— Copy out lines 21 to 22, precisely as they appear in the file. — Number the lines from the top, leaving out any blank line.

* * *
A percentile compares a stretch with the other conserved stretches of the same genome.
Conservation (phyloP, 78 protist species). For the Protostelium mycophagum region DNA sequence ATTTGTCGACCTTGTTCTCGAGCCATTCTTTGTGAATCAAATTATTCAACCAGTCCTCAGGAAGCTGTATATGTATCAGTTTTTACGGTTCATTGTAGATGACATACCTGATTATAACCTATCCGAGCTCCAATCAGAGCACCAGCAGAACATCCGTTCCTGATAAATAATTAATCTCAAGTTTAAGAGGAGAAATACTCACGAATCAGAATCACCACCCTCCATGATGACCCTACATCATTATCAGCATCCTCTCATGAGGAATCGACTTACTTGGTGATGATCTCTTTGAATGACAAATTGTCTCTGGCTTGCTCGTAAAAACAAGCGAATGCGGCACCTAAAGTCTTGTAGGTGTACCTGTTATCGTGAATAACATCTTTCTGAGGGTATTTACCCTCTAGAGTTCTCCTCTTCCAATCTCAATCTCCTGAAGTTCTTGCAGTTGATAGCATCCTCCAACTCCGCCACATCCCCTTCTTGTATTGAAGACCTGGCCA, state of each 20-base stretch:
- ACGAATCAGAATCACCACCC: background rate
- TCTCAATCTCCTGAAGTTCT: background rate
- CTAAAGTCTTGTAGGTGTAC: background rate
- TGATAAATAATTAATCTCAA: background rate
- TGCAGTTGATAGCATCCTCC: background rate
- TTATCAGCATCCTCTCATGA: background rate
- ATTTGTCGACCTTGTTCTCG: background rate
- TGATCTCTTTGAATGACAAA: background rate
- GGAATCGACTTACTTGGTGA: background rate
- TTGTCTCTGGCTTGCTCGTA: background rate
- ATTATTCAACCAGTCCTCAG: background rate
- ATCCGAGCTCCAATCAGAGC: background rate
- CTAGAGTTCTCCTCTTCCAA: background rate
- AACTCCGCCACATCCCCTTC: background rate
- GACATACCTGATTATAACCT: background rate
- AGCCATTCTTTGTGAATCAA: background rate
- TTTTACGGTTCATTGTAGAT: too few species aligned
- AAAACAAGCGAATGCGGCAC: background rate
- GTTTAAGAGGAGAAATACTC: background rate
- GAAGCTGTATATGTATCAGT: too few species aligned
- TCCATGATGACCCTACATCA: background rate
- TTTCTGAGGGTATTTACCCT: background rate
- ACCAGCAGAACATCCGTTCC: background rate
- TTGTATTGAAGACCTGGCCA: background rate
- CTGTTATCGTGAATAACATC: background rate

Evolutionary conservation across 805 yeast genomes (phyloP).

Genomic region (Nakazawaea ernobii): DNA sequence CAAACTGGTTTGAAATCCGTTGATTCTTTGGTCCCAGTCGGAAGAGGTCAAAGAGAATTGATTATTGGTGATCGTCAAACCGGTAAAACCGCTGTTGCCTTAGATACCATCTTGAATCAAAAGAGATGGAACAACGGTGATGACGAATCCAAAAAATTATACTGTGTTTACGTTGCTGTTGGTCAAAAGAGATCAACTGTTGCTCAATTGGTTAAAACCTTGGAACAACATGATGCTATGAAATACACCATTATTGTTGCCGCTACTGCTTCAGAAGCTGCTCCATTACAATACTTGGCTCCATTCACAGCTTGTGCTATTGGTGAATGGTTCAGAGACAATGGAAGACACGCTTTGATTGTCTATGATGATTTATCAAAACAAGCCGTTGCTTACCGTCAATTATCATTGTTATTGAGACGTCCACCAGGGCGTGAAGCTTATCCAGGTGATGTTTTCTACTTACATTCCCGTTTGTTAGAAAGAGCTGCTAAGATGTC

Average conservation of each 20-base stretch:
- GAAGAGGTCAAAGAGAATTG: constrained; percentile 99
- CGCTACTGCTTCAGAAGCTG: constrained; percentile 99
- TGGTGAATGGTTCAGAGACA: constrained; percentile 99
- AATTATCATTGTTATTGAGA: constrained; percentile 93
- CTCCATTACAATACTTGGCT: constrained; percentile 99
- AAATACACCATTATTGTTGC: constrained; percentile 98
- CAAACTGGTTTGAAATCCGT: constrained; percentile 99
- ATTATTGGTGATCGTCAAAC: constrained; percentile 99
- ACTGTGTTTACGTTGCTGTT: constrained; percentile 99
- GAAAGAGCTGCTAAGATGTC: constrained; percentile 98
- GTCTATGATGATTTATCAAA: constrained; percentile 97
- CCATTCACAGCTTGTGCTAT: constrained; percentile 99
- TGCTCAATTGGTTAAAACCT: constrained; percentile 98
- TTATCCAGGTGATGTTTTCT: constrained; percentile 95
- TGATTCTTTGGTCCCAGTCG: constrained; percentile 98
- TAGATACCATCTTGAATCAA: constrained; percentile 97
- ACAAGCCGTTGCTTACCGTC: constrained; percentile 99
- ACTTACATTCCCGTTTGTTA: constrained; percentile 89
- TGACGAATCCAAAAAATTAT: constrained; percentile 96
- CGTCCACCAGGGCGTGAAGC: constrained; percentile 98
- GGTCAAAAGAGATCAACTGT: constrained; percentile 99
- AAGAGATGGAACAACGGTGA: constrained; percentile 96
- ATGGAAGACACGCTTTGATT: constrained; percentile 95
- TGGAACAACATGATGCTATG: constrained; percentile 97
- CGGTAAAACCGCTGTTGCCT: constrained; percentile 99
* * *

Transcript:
- GTTTAAGAGGAGAAATACTC: background rate
- GAAGCTGTATATGTATCAGT: too few species aligned